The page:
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Thursday, 18 July, 2002, 05:46 GMT 06:46 UK
Islands at the edge of the world
St Kilda is arguably the most remote part of the British Isles on which anyone has ever lived.
People eked out an existence there, based on trapping and eating sea birds, until 1930.
Now the National Trust for Scotland - which owns the islands 45 miles west of the Outer Hebrides - says it will need £5m to secure their future.
It will launch the appeal next year, when St Kilda is listed for the second time as a World Heritage Site, making it a member of an elite club that also includes the Taj Mahal and Mount Athos in Greece.
I travelled with Murdo Macdonald, master of the converted fisheries research vessel the MV Cuma, who has been sailing the waters round the Outer Hebrides - off the west coast of Scotland - for about 30 years.
He looks the part, with his craggy, red face, and neatly trimmed beard.
He's not a man given to wild exaggeration.
So when he said the sea was a little bit "rocky and roll-y", I paid attention.
It turned out he meant that it was blowing a force eight gale.
And, as more and more of his passengers - including me - started turning green, Murdo decided we should abandon our first attempt to make it to St Kilda.
We took refuge in a sea loch, in the shelter of the island of Scarp, and set off again the next morning.
Amid the rather forced laughter over breakfast, there was the distinctly audible crackle of foil, as people pushed sea sickness pills from their packaging.
And there was much repetition of the advice that - if feeling queasy - you should stare at a point on the horizon.
But there was nothing to stare at.
For miles... for hours... nothing to stare at.
Then suddenly, out of the high mist and low cloud ahead, the sheer cliffs of Boreray... the first of the islands of the St Kilda archipelago.
Alongside it, Stac an Armin - a massive wedge of rock which looks as though it has been dumped down in the sea, and which is home to thousands of birds.
The St Kildans used to eat them, boil puffins in their porridge to give it flavour, burn oil from the fulmars crop in their lamps, and sell feathers to the mainland.
Not much longer, and we were anchoring in Village Bay, just off the main island of Hirte, which is what most people mean when they talk about St Kilda.
Grass that shone, bright green in contrast to the different greys of the sea and the sky.
More steep cliffs. More sea birds. Black and brown sheep - the unique Soay breed - clambering on slopes that seemed practically vertical.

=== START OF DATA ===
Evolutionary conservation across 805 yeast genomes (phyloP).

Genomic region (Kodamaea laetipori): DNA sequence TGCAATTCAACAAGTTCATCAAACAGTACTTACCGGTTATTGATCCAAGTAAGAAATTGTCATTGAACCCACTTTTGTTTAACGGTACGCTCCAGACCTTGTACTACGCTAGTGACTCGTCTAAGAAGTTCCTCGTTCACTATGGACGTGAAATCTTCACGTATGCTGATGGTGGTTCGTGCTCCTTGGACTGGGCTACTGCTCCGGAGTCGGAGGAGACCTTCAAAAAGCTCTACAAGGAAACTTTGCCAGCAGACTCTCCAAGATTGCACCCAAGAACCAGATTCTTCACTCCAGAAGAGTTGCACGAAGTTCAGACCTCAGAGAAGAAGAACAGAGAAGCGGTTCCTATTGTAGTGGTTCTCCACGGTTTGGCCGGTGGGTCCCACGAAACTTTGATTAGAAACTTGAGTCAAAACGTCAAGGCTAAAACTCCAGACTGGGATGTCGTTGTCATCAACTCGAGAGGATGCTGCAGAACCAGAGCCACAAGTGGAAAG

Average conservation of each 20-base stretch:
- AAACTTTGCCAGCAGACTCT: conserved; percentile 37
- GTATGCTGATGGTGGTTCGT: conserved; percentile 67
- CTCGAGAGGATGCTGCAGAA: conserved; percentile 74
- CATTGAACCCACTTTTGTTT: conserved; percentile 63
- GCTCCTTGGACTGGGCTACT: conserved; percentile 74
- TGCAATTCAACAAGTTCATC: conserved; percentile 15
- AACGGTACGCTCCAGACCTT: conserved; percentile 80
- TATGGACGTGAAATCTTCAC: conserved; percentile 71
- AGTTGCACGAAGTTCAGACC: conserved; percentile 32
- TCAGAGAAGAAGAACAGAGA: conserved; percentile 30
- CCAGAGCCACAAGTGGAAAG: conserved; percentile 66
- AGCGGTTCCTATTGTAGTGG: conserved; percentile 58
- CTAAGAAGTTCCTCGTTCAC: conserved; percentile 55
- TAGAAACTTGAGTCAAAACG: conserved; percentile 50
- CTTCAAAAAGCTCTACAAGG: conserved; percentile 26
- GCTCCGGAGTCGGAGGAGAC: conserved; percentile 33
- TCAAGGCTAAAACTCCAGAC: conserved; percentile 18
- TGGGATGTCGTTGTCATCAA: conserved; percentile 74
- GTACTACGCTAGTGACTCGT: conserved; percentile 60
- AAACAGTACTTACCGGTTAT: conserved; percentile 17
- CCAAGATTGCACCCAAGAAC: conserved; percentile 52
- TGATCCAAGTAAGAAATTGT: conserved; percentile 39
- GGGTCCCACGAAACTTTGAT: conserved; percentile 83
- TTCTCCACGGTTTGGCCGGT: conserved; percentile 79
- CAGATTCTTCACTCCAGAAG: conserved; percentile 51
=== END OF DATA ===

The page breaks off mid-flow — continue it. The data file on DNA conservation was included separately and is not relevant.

And signs of human habitation, too. The street of houses where the people lived until they abandoned the island.
And the radar tracking station that is now based there, complete with utilitarian temporary buildings, and its ugly power station.
The people that ran it used to call themselves the Kilda Generating Board, or KGB. So, naturally, the open area next door is called Red Square.
And you get the sense that jokes like that, which are repeated so often they either get funnier and funnier, or make you want to kill someone, have been an important part of life on the island recently.
After the Ministry of Defence put in a road up the highest hill, so engineers could construct masts and antennae, some joker decided to paint a black and white pedestrian crossing across the road, just below the summit.
It's still there, though the belisha beacons have gone.
Living in a tiny community on an island that is so remote its original inhabitants asked to be moved must do strange things to you.
And strange things seem to happen in St Kilda.
Like the time a crate of food being air-dropped for the base burst open, sending a frozen chicken crashing through the windscreen of a waiting vehicle.
It dislocated the driver's shoulder - the story goes - and he had to be discharged from the army.
But no one can quite remember exactly how they explained that on the paperwork.
During the voyage across, Murdo told me St Kilda was an almost mystical place, which keeps drawing him back.
He'd be happy to go there every day, he said.
And St Kilda has been exercising that power over visitors since the first cruise ships started calling in the 1830s.
To begin with, the visits were not a success.
One group brought a brass band, which terrified the islanders and their stock. The first steam yachts caused alarm too, as the St Kildans assumed they must be on fire.
Later, islanders came to rely on selling souvenirs to tourists.
However, one woman is recorded as complaining that she had sold a whole winter's-worth of tweed production to a visitor for an orange.
She had never seen the fruit before and kept it - until it became so mouldy she had to throw it away.
In 1838, a writer described St Kilda as a utopia, whose inhabitants enjoyed late slumber and light labour.
I'm not sure that can have been true, even then.
So, back to my conversation with Murdo on the Cuma. Would he want to live on the islands?
He was quite definite. No, he would not. Thanks very much, but no thanks.
And after a century of organised contact with the outside world, the last 36 St Kildans petitioned the government to send a steamer, because they could see no future for themselves on their island home.
The last man to board the Harebell, on 29 August 1930, described walking down the village high street, looking into the deserted houses.
It was, he said, like staring into an empty grave.
One family left a bible behind. It was open at the book of Exodus.
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